Directed by Taylor Hackford
Starring: Jason Statham, Jennifer Lopez, Michael Chiklis, Wendell Pierce, Clifton Collins, Jr., Nick Notle
Runtime: 118 Minutes
If there’s ten films worse than Parker this year, then it could be a long year for cinema. A failure is just about every facet of cinema, Jason Statham’s newest picture can’t hold a candle to even some of his lesser efforts like Transporter 3 or War. In those films, it at least felt as if the filmmakers were trying. Parker is a train wreck of the worst kind, as everyone seems to phoning it in.
The first culprit in this cinematic murder is director Taylor Hackford. More of a journeyman director than anything, Hackford’s shown talent over his career. Here, he’s bored. He tries to emulate an early 2000’s thriller, but it feels as though he studied more Hollywood Homicide than he did Man On Fire. There’s nothing spectacular in Parker, not that Hackford is giving an effort to make something worthwhile of the movie.
He’s not helped by the script, penned by John J. McLaughlin. McLaughlin graduated from school that taught him how to properly format screenplays, because they surely didn’t teach him how to write good screenplays. Characters who would serve purpose to the plot just show up whenever the script needs them to, then disappear without a trace. The one character who serves zero purpose in the script, Jennifer Lopez’s Leslie Rogers, gets the same amount of screentime Jason Statham does, and her character does nothing. Why is she here? She’s certainly not the love interest, as it’s established Parker has a girlfriend within the first thirty minutes.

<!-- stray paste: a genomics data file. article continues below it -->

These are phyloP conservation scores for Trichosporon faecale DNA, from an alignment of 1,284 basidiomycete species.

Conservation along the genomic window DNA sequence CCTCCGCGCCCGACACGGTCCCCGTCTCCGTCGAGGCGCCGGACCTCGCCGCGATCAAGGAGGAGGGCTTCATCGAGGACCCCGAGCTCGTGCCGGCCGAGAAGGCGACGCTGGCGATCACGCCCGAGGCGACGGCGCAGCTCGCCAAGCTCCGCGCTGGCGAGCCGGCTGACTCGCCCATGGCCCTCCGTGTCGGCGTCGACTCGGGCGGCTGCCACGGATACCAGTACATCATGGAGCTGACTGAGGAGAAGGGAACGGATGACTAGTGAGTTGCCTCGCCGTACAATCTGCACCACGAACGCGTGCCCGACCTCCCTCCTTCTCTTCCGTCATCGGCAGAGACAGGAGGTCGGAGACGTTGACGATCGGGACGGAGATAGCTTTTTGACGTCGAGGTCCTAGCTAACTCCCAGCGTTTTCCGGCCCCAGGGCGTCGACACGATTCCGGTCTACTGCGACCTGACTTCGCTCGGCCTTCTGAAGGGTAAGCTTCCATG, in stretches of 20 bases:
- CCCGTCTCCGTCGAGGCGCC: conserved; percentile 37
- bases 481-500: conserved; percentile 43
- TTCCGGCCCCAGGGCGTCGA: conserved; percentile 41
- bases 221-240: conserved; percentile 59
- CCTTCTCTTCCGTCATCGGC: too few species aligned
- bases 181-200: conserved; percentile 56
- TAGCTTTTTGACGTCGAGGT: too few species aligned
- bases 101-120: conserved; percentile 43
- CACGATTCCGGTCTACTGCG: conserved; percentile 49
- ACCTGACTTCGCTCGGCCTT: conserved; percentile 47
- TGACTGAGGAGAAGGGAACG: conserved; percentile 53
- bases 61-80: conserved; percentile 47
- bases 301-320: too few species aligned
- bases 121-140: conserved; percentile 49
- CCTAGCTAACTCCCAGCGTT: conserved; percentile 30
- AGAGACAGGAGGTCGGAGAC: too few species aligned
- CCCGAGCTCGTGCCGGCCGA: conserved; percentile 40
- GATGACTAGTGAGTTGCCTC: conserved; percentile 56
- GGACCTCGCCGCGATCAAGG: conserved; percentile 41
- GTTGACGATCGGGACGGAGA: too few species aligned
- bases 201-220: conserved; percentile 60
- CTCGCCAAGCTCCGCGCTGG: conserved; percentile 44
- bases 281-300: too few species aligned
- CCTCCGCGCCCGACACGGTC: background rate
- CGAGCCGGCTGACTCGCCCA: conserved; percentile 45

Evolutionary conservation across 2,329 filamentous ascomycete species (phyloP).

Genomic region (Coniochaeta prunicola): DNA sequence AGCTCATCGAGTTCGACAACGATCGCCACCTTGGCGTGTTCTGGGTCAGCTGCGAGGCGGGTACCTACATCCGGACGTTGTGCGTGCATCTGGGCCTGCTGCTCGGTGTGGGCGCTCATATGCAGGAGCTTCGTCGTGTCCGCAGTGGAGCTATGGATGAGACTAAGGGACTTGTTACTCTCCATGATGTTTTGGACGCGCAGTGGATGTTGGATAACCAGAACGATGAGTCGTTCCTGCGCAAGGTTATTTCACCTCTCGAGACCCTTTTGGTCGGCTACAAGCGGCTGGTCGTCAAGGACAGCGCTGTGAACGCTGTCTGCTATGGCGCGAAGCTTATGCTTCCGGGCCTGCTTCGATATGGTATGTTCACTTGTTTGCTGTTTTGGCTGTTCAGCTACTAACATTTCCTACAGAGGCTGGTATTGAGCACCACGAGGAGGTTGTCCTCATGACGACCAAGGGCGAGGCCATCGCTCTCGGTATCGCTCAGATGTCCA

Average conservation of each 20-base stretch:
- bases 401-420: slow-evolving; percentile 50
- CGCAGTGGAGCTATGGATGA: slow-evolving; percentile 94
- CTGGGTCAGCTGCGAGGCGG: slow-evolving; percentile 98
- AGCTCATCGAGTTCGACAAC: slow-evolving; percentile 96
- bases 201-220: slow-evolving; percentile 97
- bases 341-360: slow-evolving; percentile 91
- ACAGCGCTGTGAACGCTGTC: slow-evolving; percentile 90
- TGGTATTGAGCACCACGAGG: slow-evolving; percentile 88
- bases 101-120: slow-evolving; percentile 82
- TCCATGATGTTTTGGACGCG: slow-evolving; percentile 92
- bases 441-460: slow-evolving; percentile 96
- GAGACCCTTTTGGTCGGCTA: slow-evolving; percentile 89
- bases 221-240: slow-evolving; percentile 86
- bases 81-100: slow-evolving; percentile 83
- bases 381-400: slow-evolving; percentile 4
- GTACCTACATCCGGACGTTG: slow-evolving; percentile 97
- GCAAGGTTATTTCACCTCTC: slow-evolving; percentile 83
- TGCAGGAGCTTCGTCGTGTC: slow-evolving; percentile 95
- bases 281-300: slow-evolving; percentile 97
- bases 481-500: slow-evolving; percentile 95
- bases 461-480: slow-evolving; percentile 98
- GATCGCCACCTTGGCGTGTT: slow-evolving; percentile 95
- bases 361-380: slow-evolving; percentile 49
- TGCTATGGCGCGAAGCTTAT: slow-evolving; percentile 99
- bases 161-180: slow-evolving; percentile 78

Perhaps she’s only thrown in because Jennifer Lopez was available, and someone in production thought it’d help the movie to have her in there. It’s tough to imagine anyone would hire her for her dreadful acting that’s on display here. We don’t care about her character, and when it’s time for her to play the damsel-in-distress role, one hopes Parker will actually have the stones to kill her off.
That would mean Parker would actually do something right, and it’s deadset on torturing its audience. It’s a shame, because Jason Statham seems to be trying. If there’s one thing this movie does right, it allows us a hilarious scene in which Statham’s Parker has to pose as a Texas business man. Aside from the comedic genius of Statham in a huge cowboy hat, the film allows him to try his Texas accent. It’s insanely awful, but the film plays it serious, so that it feels like something you’d find in a Tommy Wiseau film.
I’m typically a fan of Jason Statham, and have been since his debut in the two Guy Ritchie films (Lock, Stock, & Two Smoking Barrels and Snatch,) but Parker does everything it can to make sure one hates it. Awful in every sense of the word, the only revenge that should be sought is by movie goers who decide to see this picture this weekend. Terribly edited, scripted, directed, acted, and everything else that makes a good film, Parker should be avoided like the plague.